BBB isn't the first name that springs to mind when thinking of £100 helmets (well, give or take 5p), but their top of the line Falcon helmet graces the heads of notable pros such as Tom Boonen and everyone's favourite have-a-go hero, Johnny Hoogerland. The Quickstep version tested here is relatively subdued in its white and faux-carbon livery, with only a few Quickstep stickers giving away its origin. As such, it should play well with the majority of kit colour combos - an important consideration when trying to look 'PRO'. There is also a Cofidis version and a non team coloured one too.
The Falcon is middle of the road when it comes to the level of coverage it provides. You won't feel exposed with it on, but the sides are a little higher than on some other helmets. The shape itself is quite rounded and should fit a wide range of head shapes. The three spikes at the back lend the Falcon an aggressive appearance befitting of a racing lid.
Deep internal channels run the length of the helmet which funnel the air effectively from the plethora of frontal vents to the exit ports. In use, ventilation is good if not spectacular. It's not something that immediately jumps out at you, but I never suffered from an overheating noggin.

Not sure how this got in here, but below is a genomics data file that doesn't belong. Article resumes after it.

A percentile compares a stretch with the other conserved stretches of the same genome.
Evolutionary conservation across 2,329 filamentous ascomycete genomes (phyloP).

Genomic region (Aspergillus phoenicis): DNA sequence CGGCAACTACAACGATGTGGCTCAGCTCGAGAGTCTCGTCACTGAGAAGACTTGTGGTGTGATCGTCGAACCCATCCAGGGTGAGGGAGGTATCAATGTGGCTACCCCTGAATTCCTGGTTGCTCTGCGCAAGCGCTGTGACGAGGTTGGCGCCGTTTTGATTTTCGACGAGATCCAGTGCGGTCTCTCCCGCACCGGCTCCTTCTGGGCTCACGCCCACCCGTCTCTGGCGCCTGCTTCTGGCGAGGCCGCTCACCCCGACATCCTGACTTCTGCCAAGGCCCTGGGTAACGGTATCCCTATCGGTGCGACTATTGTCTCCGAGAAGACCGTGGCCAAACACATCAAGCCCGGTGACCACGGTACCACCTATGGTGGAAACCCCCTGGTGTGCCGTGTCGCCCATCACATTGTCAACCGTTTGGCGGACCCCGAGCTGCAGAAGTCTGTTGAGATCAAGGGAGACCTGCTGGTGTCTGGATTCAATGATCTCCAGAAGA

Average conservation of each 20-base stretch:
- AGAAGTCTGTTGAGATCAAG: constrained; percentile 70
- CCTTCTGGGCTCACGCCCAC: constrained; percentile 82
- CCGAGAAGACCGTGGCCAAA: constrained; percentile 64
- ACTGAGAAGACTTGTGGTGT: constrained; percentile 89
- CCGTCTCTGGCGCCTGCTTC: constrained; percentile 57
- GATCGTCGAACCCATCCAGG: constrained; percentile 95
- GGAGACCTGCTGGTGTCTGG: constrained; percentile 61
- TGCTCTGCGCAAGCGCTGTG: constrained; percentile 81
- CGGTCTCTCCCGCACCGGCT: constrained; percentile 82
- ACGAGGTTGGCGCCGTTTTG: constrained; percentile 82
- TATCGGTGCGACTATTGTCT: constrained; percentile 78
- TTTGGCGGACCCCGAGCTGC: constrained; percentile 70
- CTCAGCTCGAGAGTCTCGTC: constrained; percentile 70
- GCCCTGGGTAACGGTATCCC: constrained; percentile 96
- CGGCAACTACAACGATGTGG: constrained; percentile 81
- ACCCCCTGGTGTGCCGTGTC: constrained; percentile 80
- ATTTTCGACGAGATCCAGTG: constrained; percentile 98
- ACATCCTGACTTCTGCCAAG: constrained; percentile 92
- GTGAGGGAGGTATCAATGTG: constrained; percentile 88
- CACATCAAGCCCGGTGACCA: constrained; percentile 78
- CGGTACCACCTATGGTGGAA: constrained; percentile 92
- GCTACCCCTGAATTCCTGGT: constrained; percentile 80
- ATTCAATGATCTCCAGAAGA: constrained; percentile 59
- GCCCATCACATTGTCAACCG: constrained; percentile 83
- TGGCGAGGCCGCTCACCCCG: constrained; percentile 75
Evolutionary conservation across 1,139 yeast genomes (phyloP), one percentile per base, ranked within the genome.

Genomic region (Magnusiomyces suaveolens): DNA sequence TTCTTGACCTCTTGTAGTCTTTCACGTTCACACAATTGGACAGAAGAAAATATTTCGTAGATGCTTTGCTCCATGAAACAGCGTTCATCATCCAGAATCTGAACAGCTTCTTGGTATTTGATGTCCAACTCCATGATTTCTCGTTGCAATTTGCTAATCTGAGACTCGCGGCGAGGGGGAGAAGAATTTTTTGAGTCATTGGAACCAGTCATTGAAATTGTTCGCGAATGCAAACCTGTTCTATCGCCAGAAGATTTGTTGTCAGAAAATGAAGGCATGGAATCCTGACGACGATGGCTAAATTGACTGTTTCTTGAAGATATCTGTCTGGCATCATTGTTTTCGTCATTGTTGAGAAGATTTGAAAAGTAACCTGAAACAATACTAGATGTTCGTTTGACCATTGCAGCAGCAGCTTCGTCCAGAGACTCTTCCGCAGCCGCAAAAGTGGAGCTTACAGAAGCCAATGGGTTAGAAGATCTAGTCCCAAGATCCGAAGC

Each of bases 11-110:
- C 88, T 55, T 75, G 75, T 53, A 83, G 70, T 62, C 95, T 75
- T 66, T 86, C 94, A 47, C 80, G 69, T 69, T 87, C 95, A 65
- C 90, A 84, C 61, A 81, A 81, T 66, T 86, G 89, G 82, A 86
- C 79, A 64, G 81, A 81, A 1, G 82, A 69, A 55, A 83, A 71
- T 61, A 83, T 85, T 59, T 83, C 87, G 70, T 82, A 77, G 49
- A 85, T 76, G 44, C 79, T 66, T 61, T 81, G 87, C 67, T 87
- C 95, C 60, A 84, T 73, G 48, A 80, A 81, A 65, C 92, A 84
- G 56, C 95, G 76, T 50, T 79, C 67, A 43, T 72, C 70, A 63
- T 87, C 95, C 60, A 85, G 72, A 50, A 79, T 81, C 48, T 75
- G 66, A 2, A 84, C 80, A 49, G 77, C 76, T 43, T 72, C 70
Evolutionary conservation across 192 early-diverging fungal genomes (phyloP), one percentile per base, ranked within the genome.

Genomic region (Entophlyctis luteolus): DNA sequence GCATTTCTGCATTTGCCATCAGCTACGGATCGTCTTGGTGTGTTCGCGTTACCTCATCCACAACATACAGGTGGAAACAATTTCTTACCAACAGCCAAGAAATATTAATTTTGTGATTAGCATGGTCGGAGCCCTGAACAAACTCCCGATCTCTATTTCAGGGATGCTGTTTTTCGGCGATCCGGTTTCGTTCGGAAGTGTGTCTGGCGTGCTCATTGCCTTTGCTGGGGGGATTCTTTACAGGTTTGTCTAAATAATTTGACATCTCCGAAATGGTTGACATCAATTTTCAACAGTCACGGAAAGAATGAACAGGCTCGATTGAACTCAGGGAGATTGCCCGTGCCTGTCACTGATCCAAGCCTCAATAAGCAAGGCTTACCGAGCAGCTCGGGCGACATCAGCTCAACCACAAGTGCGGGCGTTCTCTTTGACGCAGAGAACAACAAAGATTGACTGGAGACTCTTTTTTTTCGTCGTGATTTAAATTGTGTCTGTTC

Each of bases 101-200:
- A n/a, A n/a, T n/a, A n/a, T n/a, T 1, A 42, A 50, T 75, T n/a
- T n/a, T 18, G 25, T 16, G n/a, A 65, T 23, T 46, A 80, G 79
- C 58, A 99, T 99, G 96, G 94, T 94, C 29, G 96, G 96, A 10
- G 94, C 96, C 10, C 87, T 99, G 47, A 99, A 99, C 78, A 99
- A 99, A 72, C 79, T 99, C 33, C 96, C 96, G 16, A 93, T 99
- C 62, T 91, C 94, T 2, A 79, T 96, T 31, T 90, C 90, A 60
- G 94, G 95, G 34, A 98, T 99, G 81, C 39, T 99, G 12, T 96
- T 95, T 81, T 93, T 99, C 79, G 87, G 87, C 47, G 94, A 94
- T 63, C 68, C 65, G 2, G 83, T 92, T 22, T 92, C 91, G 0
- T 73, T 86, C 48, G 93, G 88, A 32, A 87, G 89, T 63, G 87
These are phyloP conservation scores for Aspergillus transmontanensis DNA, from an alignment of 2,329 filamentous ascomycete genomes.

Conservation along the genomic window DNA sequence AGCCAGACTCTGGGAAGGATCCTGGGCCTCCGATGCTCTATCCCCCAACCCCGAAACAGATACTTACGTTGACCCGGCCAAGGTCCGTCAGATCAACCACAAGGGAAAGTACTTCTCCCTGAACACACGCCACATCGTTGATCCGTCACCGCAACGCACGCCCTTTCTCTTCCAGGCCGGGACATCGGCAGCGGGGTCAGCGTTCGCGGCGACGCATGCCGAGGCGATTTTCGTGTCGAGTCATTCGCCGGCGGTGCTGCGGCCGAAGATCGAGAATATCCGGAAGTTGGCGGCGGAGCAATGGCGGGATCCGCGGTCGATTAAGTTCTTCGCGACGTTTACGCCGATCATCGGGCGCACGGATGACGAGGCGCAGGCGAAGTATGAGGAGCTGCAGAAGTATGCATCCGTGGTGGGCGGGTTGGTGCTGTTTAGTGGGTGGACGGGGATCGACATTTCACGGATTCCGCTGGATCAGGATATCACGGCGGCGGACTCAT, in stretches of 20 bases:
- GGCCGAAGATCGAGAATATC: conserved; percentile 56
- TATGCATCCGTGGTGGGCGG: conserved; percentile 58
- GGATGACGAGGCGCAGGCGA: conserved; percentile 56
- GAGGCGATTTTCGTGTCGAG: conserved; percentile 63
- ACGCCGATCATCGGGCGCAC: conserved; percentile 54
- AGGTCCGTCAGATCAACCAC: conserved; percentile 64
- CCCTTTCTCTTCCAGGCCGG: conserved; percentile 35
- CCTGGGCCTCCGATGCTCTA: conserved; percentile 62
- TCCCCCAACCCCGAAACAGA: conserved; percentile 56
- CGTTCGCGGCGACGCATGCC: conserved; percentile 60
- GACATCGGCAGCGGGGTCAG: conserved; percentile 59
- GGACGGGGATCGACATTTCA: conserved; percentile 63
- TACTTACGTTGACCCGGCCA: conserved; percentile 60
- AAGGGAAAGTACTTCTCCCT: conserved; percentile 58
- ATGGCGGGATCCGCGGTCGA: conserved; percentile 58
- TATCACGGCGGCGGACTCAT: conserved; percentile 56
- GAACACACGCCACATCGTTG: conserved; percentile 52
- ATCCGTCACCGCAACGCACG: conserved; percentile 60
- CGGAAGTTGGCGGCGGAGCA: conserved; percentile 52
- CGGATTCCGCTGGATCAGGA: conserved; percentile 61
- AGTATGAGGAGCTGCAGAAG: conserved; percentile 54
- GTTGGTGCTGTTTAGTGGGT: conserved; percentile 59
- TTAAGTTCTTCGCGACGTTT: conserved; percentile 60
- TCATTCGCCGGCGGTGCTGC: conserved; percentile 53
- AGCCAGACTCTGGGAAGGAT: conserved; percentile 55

The fit is adjustable through a cradle which provides a wide range of circumferential adjustability (a phrase to conjure with - ed). Whilst not technically adjustable in the vertical plane, there is enough flexibility in the plastic arms to position the cradle just where you want it. The operation of the ratchets is necessarily a two handed operation which makes it more difficult to adjust while riding than systems which use a single dial. Once the fit is sorted however, the helmet sits well on the head and one soon forgets that it's there at all.
The rather basic ratcheting system does have its downsides though. Opening the ratchets up so that the cradle can be loosened requires you to press into the back of your head which in turn makes it harder to release the tension. The result is a very jerky action not befitting a helmet of this price. Similarly priced helmets from the likes of Bell, (the Sweep) and Met (the Stradivarius) have systems that are much easier to adjust on the fly. Overall, the cradle has a very 'plasticky' feel to it and just looks plain cheap.
The pads too, are also not the highest quality and could do more to wick sweat away. I did find that sweat was liable to drip down into my eyes when toiling up steep grades at low speed. On the other hand, the locking clips on the straps are a useful feature when adjusting the straps so that they lie flat.
Tricky one, it's definitely not a bad helmet, but the Falcon doesn't exude the quality you'd expect from a helmet costing almost £100, although it also has to be said that these days that price makes it more of an upper mid-range lid than a high end one. In use, it performs well but if I was spending my money on it I'd feel short changed by the cheap plastic cradle and the poor ratcheting design. That said, at the right price I'd consider buying one.